Rachel Marsden

PARIS -- A bipartisan group of senators has just lit a soggy fuse under the immigration debate. The statement of principles tabled by four senators from each party is such an impotent byproduct of compromise that calling it bipartisan is redundant. This manifesto of mediocrity fails to address the biggest immigration problems facing America -- starting with the question of "Why?"

Does anyone ever ask WHY there are so many illegal immigrants in America? While it's understandable that foreign citizens want to come to America for the great opportunities, why do so many of them insist on doing it illegally? Maybe -- and I speak from personal experience -- it's because the system has become so complex that only a highly paid immigration lawyer or consultant can navigate it. Why isn't there anything in this new proposal (or anywhere else) acknowledging that one of the reasons why people circumvent proper procedure and instead take their chances by overstaying a visitor's visa or jumping the border is because doing things legally is cost-prohibitive and far too complex? What should be just a process has grown into an entire industry.

I have immigrated to both the U.S. and France. In moving to America as a professional with a job offer in hand (and later in renewing my status), I almost broke the bank on legal and processing fees. At one point, I felt as if I was working just to pay my immigration costs. In France, it was a snap to do all the paperwork myself, and the cost of the initial application and subsequent renewals is reasonable.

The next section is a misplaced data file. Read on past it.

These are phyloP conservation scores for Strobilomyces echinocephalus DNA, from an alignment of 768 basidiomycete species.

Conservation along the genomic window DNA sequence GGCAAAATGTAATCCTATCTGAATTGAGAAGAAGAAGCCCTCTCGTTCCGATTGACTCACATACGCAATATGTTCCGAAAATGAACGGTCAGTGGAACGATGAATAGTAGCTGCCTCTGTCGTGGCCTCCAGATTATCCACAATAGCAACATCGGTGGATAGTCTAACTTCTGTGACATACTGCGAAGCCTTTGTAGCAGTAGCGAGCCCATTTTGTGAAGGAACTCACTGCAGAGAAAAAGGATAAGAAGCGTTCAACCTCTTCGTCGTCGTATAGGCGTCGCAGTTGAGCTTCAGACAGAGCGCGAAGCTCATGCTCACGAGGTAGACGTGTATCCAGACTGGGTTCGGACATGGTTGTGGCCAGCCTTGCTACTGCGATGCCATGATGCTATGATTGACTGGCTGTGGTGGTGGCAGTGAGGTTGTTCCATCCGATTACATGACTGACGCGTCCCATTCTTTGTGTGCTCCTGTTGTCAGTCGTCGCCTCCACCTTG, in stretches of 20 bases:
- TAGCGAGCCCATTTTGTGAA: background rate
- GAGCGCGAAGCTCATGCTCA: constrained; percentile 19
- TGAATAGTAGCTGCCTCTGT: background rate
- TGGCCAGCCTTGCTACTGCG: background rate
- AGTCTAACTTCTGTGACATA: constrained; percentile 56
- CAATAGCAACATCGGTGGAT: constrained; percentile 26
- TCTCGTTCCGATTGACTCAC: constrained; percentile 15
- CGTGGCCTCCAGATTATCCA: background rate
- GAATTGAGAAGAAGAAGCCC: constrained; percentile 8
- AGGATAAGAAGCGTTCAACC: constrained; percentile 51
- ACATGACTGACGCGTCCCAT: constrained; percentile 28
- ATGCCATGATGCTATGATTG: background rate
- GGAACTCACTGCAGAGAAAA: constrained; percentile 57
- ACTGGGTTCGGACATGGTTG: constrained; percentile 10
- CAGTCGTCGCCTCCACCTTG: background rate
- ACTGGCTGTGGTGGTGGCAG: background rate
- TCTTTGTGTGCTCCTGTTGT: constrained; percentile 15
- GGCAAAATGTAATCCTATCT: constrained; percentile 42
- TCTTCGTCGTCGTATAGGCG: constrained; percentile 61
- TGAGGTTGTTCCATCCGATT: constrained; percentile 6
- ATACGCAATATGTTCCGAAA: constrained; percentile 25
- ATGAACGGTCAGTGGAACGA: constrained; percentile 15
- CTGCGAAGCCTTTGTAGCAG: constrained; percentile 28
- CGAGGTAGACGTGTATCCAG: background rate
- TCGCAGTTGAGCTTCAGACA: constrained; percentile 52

Here's the French rationale: If we make the process easy and inexpensive, then almost everyone will willingly do things legally. The entire application process for immigration to France takes place at your local police detachment, which is part of the Interior Ministry (the French equivalent of the Department of Homeland Security). Therefore, there isn't a good excuse for someone to neglect to immigrate legally -- unless you're a criminal who has a natural aversion to police detachments.

France certainly has its own immigration problems, but they're tied primarily to official policy being too lenient, as well as to France being at the behest of the immigration policies of other Eurozone countries.

The regularization of illegal immigrants living in the U.S. should start with the simplification and streamlining of a ridiculously bloated bureaucratic maze that serves no purpose beyond acting as a life-support system for immigration lawyers. Then you'll see who's really a criminal and who simply doesn't have the resources to afford the costly and complex paperwork.

Rachel Marsden

Rachel Marsden is a columnist with Human Events Magazine, and Editor-In-Chief of GrandCentralPolitical News Syndicate.
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